by Keith Baldwin, Farm Services Coordinator

Summer heat, humidity, and insect and disease pressure normally limit the production of spring-planted tomatoes to the months of June, July, and August. Multiple or sequential spring plantings are only somewhat effective in extending harvest beyond this “market window” because of the fruiting characteristics of tomatoes. Most tomato cultivars stop setting fruit when daytime and nighttime temperatures are above 90°F and 70°F, respectively. However, there are tomato cultivars available today that are “heat tolerant.” These cultivars will continue to set fruit in spite of temperatures above the thresholds described above. And they will provide you with tomatoes when no one else has any growing.

A critical requirement for planting tomatoes in mid-July for fall harvest is having “heat tolerant” tomato seedlings ready for planting at that time. Unfortunately, most commercial vendors will not have any transplants for sale at planting time in July, let alone heat-tolerant cultivars. For a mid-July planting, this means you must purchase and sow seed by mid-June or earlier. It is key, at this busy time of year, when starting seed can be the last thing on a grower’s mind, to sow the seed on time.

Though fall tomatoes can be produced on bare ground, growing the crop on beds covered with white plastic or straw mulch provides many benefits. White plastic mulch reflects sunlight, which reduces the soil temperature underneath the plastic and the air temperature above it. Straw mulch shades the soil surface, providing a cooler, moister root zone. Plastic-covered beds also contribute to the drying of plant leaves after rainfall or irrigation. Many diseases require wet leaf surfaces for infection to occur.

Fall tomatoes planted on plastic mulch must be irrigated. Plant establishment and survival require a moist root zone, and both the frequency and dependability of rainfall are low in July. The soil under the plastic should be thoroughly wetted by irrigation prior to transplanting. Stressed plants are non-productive plants, so consistent moisture is important for vigorous growth. When tomatoes are fully grown, each plant will require approximately 0.65 gallons of water per day. Drip irrigation systems are designed to provide consistent and uniform moisture in the root zone by providing irrigation water on a daily basis. Most common drip tubing distributes approximately 0.5 gallons per minute per 100-row feet of tubing. Running the system daily for about 80 minutes will supply the right amount of water.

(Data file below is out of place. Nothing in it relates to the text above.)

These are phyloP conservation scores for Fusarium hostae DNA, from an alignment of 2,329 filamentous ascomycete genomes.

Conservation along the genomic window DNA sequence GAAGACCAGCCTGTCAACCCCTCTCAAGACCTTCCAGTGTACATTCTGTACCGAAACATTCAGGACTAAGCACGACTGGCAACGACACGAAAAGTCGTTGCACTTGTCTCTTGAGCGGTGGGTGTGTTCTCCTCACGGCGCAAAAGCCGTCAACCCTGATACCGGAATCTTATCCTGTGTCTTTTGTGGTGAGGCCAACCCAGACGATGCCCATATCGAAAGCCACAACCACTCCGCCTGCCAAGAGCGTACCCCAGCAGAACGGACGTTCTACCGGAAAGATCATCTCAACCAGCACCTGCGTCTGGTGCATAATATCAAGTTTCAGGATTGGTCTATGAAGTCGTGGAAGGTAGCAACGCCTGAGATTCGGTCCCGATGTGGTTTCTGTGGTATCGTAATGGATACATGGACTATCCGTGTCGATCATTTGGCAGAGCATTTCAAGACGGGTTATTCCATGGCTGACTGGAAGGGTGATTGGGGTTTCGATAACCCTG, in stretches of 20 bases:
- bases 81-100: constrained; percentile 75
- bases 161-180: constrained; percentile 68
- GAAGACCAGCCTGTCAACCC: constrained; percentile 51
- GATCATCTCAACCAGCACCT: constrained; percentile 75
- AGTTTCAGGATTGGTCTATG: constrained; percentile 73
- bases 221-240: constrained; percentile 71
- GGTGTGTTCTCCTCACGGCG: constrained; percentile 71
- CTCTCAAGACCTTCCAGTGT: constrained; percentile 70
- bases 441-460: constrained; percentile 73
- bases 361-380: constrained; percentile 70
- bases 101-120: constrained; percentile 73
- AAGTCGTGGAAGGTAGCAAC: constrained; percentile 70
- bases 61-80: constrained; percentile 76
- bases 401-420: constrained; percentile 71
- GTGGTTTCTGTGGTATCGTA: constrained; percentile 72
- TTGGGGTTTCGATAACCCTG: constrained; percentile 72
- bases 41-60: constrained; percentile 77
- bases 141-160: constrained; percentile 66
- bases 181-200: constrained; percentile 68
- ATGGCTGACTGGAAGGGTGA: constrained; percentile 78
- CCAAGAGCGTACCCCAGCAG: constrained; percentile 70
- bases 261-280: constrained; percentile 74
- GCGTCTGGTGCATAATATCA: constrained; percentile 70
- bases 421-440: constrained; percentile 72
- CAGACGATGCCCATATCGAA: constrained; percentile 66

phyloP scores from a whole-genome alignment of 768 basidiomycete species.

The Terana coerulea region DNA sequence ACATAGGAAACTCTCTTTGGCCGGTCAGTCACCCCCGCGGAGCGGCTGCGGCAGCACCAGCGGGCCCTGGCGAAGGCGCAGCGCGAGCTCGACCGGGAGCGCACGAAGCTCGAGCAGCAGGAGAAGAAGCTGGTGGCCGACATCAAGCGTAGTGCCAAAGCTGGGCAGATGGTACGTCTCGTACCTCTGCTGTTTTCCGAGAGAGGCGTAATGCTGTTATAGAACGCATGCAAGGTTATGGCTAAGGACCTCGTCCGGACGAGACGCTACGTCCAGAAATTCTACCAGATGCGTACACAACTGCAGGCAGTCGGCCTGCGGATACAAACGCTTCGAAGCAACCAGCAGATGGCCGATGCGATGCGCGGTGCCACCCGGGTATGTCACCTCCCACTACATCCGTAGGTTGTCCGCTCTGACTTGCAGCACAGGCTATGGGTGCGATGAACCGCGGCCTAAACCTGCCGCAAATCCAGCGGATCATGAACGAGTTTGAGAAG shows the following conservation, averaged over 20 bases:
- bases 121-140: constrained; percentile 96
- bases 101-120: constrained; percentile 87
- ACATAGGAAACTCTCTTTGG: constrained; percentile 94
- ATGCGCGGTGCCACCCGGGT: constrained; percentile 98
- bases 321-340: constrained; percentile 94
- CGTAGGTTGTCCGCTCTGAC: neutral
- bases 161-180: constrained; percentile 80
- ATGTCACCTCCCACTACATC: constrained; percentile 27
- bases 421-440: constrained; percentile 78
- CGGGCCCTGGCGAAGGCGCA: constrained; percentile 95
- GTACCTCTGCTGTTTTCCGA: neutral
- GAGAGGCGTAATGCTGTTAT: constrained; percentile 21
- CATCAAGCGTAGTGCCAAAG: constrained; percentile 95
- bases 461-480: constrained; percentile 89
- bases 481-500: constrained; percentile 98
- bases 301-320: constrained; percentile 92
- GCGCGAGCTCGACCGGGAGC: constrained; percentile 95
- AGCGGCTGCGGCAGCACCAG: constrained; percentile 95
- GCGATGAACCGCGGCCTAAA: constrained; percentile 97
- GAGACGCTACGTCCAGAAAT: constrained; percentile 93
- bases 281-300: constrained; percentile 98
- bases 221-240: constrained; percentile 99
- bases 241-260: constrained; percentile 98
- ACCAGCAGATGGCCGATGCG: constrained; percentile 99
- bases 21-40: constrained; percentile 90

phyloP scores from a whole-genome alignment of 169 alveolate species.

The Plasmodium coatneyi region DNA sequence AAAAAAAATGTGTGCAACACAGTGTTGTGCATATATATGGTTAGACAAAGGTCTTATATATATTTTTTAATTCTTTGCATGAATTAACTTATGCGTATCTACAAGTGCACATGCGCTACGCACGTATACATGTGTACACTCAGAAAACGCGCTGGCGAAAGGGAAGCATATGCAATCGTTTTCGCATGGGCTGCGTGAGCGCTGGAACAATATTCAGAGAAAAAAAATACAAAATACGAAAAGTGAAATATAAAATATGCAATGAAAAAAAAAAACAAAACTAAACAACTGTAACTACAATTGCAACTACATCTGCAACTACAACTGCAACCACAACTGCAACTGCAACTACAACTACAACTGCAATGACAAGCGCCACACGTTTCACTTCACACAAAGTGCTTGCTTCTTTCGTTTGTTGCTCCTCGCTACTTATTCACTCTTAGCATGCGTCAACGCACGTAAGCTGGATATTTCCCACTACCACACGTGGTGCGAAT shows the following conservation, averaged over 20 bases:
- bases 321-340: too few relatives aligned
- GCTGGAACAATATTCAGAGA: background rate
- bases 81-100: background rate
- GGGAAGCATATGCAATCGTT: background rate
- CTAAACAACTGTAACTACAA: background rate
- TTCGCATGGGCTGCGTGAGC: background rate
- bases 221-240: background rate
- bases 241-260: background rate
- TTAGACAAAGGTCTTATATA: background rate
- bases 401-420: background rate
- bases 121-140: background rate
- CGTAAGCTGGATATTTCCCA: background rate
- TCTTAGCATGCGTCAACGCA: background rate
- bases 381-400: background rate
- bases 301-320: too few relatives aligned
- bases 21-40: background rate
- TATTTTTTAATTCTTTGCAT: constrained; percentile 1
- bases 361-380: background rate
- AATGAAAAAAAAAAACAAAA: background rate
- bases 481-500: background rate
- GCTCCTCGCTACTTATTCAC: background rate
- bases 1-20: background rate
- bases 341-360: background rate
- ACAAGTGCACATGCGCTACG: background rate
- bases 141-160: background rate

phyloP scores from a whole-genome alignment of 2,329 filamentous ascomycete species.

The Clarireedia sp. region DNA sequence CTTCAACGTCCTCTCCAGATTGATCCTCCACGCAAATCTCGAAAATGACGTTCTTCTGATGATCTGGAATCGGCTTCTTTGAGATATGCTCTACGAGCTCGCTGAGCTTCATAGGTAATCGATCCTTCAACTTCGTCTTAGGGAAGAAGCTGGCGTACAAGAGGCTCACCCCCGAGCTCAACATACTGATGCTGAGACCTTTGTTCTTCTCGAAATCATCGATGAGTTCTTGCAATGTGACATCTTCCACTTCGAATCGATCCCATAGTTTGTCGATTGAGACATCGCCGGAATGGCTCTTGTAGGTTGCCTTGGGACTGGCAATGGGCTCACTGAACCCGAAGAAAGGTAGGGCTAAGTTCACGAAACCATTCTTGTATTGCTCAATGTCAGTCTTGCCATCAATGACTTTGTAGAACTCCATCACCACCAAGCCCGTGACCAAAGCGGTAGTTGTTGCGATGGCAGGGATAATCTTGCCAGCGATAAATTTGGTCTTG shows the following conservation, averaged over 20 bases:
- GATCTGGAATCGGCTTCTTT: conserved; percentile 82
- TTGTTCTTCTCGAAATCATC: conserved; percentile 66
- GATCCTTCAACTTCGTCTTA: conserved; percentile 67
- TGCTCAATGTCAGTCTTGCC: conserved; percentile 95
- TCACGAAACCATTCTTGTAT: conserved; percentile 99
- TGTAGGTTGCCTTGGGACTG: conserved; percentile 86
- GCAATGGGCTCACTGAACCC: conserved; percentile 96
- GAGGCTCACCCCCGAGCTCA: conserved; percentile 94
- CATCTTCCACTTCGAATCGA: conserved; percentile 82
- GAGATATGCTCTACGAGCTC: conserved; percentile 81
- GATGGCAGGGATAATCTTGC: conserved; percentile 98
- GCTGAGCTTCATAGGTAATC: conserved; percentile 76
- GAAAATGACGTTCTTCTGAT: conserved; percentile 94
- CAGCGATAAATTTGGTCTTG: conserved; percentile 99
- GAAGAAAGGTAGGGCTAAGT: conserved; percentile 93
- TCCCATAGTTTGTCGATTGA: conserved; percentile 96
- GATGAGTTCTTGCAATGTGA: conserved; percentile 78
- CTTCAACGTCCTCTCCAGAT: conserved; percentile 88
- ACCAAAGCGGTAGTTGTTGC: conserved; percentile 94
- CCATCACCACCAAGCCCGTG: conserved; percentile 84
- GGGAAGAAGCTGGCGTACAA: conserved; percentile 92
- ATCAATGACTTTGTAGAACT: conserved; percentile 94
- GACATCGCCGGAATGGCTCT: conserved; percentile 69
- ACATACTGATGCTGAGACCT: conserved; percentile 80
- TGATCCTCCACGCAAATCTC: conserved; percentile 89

While most heat-tolerant cultivars lack the outstanding quality of the “standards” produced for market, some of the better-tasting cultivars listed below are worth trying.


Cultivar Comments
Bella Rosa Determinate   VFFNA hybrid. It is both heat tolerant and resistant to tomato spotted wilt virus.   It has great flavor. Expect high yields of large, 10 to 12 oz. delicious tomatoes with bright red flesh. Tomato Growers Supply
Phoenix Determinate   VFFA   hybrid. This is a medium-maturing, disease-resistant variety that produces good yields of large and extra-large fruit on vigorous plants with good leaf cover. The fruit is firm, has few cracks, and has reasonably good quality.  Tomato Growers Supply
Florida 91 Determinate standard hot set variety VFFA. It has good disease resistance, including alternaria and gray leaf spot. The reliable producer has green shoulders and good to fair flavor. Tomato Growers Supply
Pruden’s   Purple Indeterminate heirloom. Organic seed is available from Johnny’s and High Mowing. Large to very large (many over 1 lb.) fruits are flattened and smooth (except for shoulder ribbing on some), and resist cracking. It has vivid dark pink skin with crimson flesh. “Rivals Brandywine.” Johnny’s, High Mowing
Arkansas   Traveler Indeterminate heirloom. Organic seed is available at SOC. Abundant crops of pink tomatoes that are 6 to 8 ounces and very flavorful. A classic pink heirloom that has traveled widely because of its solid dependability and balanced sweet/tart flavor. This variety tolerates high heat and humidity and is resistant to cracking. The disease-resistant vines need to be staked. True Leaf Market.
Valley   Girl Determinate VFFA. The fruit is medium-sized (avg. 7-8 oz.),   globe-shaped, uniform ripening, firm, smooth, and crack tolerant. The picture is unflattering. Paramount
Plum   Crimson Determinate plum-type hybrid. VFFF resistant. This very vigorous and heavy producer had the highest yields in fall trials at NC A&T State. It has deep red internal color, high lycopene content, and contains the homozygous crimson gene for early dark red interior color. The plant has high yield potential and offers excellent cover to the uniform, large to extra large firm fruit.  Stokes
Sun Gold Indeterminate, hybrid cherry tomato. To my mind, the best; just keeps producing from spring setting; tops in taste tests; and has, tendency to split. Johnny’s

 Have questions about season extension? Get in touch!